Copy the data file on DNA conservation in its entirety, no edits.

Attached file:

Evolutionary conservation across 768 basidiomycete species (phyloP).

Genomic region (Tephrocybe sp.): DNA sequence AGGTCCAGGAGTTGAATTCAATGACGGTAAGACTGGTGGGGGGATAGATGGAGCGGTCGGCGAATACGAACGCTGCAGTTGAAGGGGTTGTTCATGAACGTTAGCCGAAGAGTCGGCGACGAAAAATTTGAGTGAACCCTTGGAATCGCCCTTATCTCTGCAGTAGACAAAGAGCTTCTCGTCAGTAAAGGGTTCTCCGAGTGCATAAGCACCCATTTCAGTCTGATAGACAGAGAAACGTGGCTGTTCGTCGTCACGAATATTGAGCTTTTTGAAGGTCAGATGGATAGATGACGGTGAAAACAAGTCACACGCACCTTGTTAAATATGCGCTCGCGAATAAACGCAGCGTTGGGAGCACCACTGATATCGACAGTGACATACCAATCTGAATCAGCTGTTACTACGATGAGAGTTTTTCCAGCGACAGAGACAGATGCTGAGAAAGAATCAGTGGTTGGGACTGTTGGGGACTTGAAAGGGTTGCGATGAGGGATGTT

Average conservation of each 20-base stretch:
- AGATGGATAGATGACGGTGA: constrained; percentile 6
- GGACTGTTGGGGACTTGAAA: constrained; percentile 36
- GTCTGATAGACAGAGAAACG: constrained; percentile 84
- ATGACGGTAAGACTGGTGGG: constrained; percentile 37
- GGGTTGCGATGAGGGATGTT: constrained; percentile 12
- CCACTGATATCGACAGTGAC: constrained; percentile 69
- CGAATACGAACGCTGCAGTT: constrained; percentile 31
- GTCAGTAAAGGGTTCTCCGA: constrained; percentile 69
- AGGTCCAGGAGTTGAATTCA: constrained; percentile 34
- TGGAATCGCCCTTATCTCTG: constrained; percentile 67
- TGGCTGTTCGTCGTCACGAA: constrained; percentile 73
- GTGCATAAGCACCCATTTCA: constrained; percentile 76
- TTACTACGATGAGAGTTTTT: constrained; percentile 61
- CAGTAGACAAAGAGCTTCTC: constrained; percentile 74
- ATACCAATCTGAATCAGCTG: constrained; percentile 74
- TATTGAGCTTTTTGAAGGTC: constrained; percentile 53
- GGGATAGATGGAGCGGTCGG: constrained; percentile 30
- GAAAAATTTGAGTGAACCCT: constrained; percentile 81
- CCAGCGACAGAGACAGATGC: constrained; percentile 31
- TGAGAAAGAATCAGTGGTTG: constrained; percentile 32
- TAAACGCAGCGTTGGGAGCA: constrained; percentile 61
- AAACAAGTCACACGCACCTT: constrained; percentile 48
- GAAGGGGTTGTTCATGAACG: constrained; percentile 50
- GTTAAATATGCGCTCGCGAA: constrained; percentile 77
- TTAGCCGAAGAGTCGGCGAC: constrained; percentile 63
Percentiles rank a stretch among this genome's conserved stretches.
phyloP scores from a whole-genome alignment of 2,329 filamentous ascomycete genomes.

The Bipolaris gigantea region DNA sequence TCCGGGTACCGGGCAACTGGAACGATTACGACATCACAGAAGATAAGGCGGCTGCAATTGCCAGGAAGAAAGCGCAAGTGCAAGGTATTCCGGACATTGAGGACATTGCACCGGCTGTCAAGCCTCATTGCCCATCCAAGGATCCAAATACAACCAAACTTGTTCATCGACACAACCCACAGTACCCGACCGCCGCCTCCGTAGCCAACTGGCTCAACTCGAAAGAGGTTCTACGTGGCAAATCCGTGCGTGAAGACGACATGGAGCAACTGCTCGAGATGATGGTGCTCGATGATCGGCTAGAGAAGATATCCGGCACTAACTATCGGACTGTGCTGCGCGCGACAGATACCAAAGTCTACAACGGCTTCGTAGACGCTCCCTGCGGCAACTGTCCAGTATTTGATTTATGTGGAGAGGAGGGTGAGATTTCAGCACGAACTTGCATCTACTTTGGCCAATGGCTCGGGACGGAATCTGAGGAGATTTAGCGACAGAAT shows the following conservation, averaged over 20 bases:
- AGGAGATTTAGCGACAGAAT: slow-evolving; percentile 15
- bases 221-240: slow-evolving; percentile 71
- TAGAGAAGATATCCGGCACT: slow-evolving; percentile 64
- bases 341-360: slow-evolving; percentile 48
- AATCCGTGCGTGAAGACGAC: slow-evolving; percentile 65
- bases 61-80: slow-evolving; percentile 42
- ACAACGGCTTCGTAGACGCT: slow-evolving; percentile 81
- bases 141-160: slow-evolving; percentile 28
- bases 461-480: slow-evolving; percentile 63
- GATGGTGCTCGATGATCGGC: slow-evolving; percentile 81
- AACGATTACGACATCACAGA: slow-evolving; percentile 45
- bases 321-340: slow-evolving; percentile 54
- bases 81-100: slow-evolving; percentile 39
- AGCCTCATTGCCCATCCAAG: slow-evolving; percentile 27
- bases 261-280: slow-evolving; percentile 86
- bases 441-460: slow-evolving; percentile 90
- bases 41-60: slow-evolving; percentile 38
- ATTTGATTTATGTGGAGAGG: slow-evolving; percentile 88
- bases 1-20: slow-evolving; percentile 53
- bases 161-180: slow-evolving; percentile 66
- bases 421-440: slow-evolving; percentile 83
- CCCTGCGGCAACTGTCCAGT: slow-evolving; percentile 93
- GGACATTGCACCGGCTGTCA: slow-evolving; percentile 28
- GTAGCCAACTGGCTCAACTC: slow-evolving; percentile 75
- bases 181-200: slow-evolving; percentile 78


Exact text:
Evolutionary conservation across 768 basidiomycete species (phyloP).

Genomic region (Tephrocybe sp.): DNA sequence AGGTCCAGGAGTTGAATTCAATGACGGTAAGACTGGTGGGGGGATAGATGGAGCGGTCGGCGAATACGAACGCTGCAGTTGAAGGGGTTGTTCATGAACGTTAGCCGAAGAGTCGGCGACGAAAAATTTGAGTGAACCCTTGGAATCGCCCTTATCTCTGCAGTAGACAAAGAGCTTCTCGTCAGTAAAGGGTTCTCCGAGTGCATAAGCACCCATTTCAGTCTGATAGACAGAGAAACGTGGCTGTTCGTCGTCACGAATATTGAGCTTTTTGAAGGTCAGATGGATAGATGACGGTGAAAACAAGTCACACGCACCTTGTTAAATATGCGCTCGCGAATAAACGCAGCGTTGGGAGCACCACTGATATCGACAGTGACATACCAATCTGAATCAGCTGTTACTACGATGAGAGTTTTTCCAGCGACAGAGACAGATGCTGAGAAAGAATCAGTGGTTGGGACTGTTGGGGACTTGAAAGGGTTGCGATGAGGGATGTT

Average conservation of each 20-base stretch:
- AGATGGATAGATGACGGTGA: constrained; percentile 6
- GGACTGTTGGGGACTTGAAA: constrained; percentile 36
- GTCTGATAGACAGAGAAACG: constrained; percentile 84
- ATGACGGTAAGACTGGTGGG: constrained; percentile 37
- GGGTTGCGATGAGGGATGTT: constrained; percentile 12
- CCACTGATATCGACAGTGAC: constrained; percentile 69
- CGAATACGAACGCTGCAGTT: constrained; percentile 31
- GTCAGTAAAGGGTTCTCCGA: constrained; percentile 69
- AGGTCCAGGAGTTGAATTCA: constrained; percentile 34
- TGGAATCGCCCTTATCTCTG: constrained; percentile 67
- TGGCTGTTCGTCGTCACGAA: constrained; percentile 73
- GTGCATAAGCACCCATTTCA: constrained; percentile 76
- TTACTACGATGAGAGTTTTT: constrained; percentile 61
- CAGTAGACAAAGAGCTTCTC: constrained; percentile 74
- ATACCAATCTGAATCAGCTG: constrained; percentile 74
- TATTGAGCTTTTTGAAGGTC: constrained; percentile 53
- GGGATAGATGGAGCGGTCGG: constrained; percentile 30
- GAAAAATTTGAGTGAACCCT: constrained; percentile 81
- CCAGCGACAGAGACAGATGC: constrained; percentile 31
- TGAGAAAGAATCAGTGGTTG: constrained; percentile 32
- TAAACGCAGCGTTGGGAGCA: constrained; percentile 61
- AAACAAGTCACACGCACCTT: constrained; percentile 48
- GAAGGGGTTGTTCATGAACG: constrained; percentile 50
- GTTAAATATGCGCTCGCGAA: constrained; percentile 77
- TTAGCCGAAGAGTCGGCGAC: constrained; percentile 63
Percentiles rank a stretch among this genome's conserved stretches.
phyloP scores from a whole-genome alignment of 2,329 filamentous ascomycete genomes.

The Bipolaris gigantea region DNA sequence TCCGGGTACCGGGCAACTGGAACGATTACGACATCACAGAAGATAAGGCGGCTGCAATTGCCAGGAAGAAAGCGCAAGTGCAAGGTATTCCGGACATTGAGGACATTGCACCGGCTGTCAAGCCTCATTGCCCATCCAAGGATCCAAATACAACCAAACTTGTTCATCGACACAACCCACAGTACCCGACCGCCGCCTCCGTAGCCAACTGGCTCAACTCGAAAGAGGTTCTACGTGGCAAATCCGTGCGTGAAGACGACATGGAGCAACTGCTCGAGATGATGGTGCTCGATGATCGGCTAGAGAAGATATCCGGCACTAACTATCGGACTGTGCTGCGCGCGACAGATACCAAAGTCTACAACGGCTTCGTAGACGCTCCCTGCGGCAACTGTCCAGTATTTGATTTATGTGGAGAGGAGGGTGAGATTTCAGCACGAACTTGCATCTACTTTGGCCAATGGCTCGGGACGGAATCTGAGGAGATTTAGCGACAGAAT shows the following conservation, averaged over 20 bases:
- AGGAGATTTAGCGACAGAAT: slow-evolving; percentile 15
- bases 221-240: slow-evolving; percentile 71
- TAGAGAAGATATCCGGCACT: slow-evolving; percentile 64
- bases 341-360: slow-evolving; percentile 48
- AATCCGTGCGTGAAGACGAC: slow-evolving; percentile 65
- bases 61-80: slow-evolving; percentile 42
- ACAACGGCTTCGTAGACGCT: slow-evolving; percentile 81
- bases 141-160: slow-evolving; percentile 28
- bases 461-480: slow-evolving; percentile 63
- GATGGTGCTCGATGATCGGC: slow-evolving; percentile 81
- AACGATTACGACATCACAGA: slow-evolving; percentile 45
- bases 321-340: slow-evolving; percentile 54
- bases 81-100: slow-evolving; percentile 39
- AGCCTCATTGCCCATCCAAG: slow-evolving; percentile 27
- bases 261-280: slow-evolving; percentile 86
- bases 441-460: slow-evolving; percentile 90
- bases 41-60: slow-evolving; percentile 38
- ATTTGATTTATGTGGAGAGG: slow-evolving; percentile 88
- bases 1-20: slow-evolving; percentile 53
- bases 161-180: slow-evolving; percentile 66
- bases 421-440: slow-evolving; percentile 83
- CCCTGCGGCAACTGTCCAGT: slow-evolving; percentile 93
- GGACATTGCACCGGCTGTCA: slow-evolving; percentile 28
- GTAGCCAACTGGCTCAACTC: slow-evolving; percentile 75
- bases 181-200: slow-evolving; percentile 78